Patients were treated with high-flow nasal cannula (HFNC) using Optiflow and/or cCPAP. cCPAP was tested on all patients with a supplemental oxygen requirement of ≥ 10 l/min and discontinued in case of intolerance or lack of effect. A proportion of patients who progressed despite these treatments were transferred to the ICU for MV.

The patients were divided into two groups depending on their time of admission. Dexamethasone and remdesivir were standard treatments as from 17 June 2020. Hence, patients admitted before this date were categorised as Group 1 (admission from 15 March to 16 June 2020), and patients admitted after this date were categorised as Group 2 (17 June to 30 December 2020). The majority of patients in Group 1 were admitted during the first wave of the COVID-19 pandemic in Denmark, and Group 2 correlates with the second wave. Tocilizumab was introduced as standard treatment after this study period and was therefore not available for use in the included patients.

Based on age, comorbidities and daily activity level, each patient was assessed by a medical doctor for a DI or DNI order at hospital admission. DNI was assigned to patients who were excluded from MV due to an expected poor outcome. These criteria remained unchanged during the study period. For patients with a DI order, initiation of MV was indicated by 1) unacceptable blood oxygen saturation despite maximum supplemental oxygen by HFNC and/or cCPAP, 2) if the patient was unsuitable for cCPAP, e.g., due to intolerance of the mask or exhaustion or 3) if a second organ system failed. The principles of treatment at the ICU remained unchanged during the study period.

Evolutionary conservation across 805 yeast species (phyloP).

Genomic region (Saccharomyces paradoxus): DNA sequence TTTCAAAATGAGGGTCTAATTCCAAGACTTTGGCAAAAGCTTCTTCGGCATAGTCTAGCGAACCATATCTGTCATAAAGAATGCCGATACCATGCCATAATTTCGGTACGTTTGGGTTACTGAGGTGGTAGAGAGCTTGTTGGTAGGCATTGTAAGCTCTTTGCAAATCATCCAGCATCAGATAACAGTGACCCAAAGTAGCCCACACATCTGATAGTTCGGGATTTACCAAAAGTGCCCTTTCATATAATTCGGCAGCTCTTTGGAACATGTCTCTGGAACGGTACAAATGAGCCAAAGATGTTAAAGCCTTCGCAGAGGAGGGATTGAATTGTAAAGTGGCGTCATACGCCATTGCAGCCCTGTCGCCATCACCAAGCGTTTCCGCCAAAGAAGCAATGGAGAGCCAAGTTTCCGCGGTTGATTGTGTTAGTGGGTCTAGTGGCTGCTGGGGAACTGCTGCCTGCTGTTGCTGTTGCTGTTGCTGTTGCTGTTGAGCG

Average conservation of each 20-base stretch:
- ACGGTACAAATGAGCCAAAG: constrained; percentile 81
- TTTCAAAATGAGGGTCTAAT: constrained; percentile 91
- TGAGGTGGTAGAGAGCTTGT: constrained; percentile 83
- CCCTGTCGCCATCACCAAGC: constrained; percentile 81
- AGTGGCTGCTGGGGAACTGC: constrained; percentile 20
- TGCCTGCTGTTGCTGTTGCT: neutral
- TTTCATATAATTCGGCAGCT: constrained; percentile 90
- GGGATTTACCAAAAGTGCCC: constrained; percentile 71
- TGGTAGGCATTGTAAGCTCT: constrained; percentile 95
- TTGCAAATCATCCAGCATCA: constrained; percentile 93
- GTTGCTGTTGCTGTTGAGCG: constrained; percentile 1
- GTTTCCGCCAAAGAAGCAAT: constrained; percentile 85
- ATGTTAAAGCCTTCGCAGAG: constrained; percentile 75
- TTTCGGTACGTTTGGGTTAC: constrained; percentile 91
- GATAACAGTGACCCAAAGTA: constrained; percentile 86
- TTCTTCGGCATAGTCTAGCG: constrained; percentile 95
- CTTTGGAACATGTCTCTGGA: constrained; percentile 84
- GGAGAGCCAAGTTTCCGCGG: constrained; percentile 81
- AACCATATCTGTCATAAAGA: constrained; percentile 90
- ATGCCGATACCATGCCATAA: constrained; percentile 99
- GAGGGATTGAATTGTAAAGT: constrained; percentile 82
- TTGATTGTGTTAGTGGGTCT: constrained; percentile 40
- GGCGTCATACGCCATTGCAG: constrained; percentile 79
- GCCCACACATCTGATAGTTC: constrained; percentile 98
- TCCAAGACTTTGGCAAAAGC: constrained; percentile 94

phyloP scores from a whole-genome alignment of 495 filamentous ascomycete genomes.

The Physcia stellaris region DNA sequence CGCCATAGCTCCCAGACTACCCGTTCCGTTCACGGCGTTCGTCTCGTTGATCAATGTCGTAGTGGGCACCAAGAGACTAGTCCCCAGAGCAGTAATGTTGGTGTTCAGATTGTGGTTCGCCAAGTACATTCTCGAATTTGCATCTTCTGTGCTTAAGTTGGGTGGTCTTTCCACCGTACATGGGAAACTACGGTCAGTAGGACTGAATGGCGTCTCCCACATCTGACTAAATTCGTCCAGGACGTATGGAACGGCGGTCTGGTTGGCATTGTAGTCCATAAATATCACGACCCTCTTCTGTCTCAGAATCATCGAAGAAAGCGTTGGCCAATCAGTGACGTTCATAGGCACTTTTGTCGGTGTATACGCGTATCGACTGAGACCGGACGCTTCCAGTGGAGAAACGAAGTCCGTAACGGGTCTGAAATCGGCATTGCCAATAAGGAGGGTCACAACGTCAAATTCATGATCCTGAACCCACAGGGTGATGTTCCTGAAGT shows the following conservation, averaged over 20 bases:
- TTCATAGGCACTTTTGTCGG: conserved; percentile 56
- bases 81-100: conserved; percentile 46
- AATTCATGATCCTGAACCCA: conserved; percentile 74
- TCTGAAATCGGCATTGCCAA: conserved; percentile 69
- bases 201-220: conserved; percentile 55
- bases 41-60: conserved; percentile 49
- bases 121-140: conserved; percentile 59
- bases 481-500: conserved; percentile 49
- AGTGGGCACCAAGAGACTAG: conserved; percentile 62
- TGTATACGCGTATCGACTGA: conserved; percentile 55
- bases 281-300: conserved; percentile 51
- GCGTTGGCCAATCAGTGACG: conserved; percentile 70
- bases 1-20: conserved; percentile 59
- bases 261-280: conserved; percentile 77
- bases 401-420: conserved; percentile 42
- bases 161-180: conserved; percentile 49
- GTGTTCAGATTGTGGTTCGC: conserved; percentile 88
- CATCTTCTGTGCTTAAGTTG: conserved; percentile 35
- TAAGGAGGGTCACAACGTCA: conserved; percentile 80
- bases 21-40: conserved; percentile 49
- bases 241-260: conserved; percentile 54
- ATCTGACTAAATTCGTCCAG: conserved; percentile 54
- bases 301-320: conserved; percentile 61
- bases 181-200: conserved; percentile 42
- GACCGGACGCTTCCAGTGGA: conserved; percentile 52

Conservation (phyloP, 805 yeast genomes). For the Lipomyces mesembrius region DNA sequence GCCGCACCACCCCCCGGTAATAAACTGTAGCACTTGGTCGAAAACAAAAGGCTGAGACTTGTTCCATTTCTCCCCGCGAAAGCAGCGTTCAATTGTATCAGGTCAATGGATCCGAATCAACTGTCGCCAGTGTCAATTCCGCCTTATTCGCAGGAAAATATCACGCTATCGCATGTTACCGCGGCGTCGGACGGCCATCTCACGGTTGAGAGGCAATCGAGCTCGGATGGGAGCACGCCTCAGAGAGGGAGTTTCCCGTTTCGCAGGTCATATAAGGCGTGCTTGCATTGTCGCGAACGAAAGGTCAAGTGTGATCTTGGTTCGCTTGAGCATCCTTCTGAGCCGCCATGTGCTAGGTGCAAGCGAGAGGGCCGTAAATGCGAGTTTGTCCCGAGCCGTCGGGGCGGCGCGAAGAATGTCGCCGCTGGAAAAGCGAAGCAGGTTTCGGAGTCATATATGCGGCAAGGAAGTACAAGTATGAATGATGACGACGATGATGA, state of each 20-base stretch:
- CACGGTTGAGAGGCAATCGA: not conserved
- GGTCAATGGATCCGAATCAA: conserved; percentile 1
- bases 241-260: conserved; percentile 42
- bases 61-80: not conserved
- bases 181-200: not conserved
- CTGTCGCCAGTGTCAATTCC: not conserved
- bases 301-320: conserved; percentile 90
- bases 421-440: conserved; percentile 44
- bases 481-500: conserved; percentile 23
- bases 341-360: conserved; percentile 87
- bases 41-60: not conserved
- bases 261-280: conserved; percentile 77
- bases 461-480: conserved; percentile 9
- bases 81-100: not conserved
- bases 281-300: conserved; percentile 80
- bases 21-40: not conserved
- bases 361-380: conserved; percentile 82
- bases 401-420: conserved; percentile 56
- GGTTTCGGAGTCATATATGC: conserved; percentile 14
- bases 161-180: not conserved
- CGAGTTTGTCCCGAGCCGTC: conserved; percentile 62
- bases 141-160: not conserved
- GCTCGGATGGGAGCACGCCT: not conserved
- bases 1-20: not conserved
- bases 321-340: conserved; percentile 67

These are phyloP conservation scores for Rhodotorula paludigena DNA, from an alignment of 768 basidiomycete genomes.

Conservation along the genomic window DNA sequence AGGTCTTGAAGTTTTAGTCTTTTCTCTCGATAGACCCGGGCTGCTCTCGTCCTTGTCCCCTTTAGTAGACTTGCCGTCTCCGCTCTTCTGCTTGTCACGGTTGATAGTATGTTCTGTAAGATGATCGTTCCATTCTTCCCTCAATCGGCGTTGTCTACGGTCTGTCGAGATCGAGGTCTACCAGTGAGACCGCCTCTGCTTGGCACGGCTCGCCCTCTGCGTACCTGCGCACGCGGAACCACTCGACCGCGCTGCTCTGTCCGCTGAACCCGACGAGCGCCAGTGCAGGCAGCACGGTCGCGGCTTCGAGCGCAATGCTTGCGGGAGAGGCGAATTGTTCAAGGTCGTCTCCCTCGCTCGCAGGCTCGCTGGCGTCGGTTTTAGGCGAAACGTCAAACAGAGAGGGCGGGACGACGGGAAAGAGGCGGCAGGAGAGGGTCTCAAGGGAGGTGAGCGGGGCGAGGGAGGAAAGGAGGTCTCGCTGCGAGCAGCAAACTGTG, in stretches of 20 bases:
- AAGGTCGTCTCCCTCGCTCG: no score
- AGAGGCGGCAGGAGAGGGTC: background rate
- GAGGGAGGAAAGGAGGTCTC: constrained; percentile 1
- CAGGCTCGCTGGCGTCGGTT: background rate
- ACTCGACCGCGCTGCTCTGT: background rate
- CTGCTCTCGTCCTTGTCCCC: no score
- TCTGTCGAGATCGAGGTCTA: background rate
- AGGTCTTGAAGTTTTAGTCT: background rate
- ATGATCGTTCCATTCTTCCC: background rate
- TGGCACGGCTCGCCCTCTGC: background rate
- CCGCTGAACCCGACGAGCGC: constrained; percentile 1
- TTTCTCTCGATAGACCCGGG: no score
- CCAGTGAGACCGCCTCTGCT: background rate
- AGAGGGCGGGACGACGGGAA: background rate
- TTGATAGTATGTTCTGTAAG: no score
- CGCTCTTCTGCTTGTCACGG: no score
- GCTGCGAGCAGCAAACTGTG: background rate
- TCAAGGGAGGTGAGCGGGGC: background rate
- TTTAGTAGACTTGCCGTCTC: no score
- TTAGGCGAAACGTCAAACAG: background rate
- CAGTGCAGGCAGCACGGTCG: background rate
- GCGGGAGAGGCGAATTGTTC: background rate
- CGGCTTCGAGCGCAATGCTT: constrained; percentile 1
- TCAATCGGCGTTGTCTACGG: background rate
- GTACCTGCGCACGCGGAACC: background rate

The registered outcomes included in-hospital mortality and ventilator support: cCPAP and MV. Patients with a supplemental oxygen requirement of ≥ 30 l/min. were analysed as a subgroup.

Data regarding age, sex, comorbidity, treatment code (DI/DNI), need of supplemental oxygen with HFNC, cCPAP and/or MV, medical treatment of COVID-19 and in-hospital death/survival were transferred from the electronic healthcare records to the secure online data platform RedCap hosted by the Capital Region of Denmark.

The study population was characterised using descriptive statistics. Categorical variables were reported as frequencies with percentages. Continuous variables were presented as medians with interquartile range. Comparisons were performed using the χ2 test and the Mann-Whitney U test, as appropriate. Logistic regression was used to compute odds ratios with 95% confidence intervals for in-hospital mortality or MV between Group 1 and Group 2.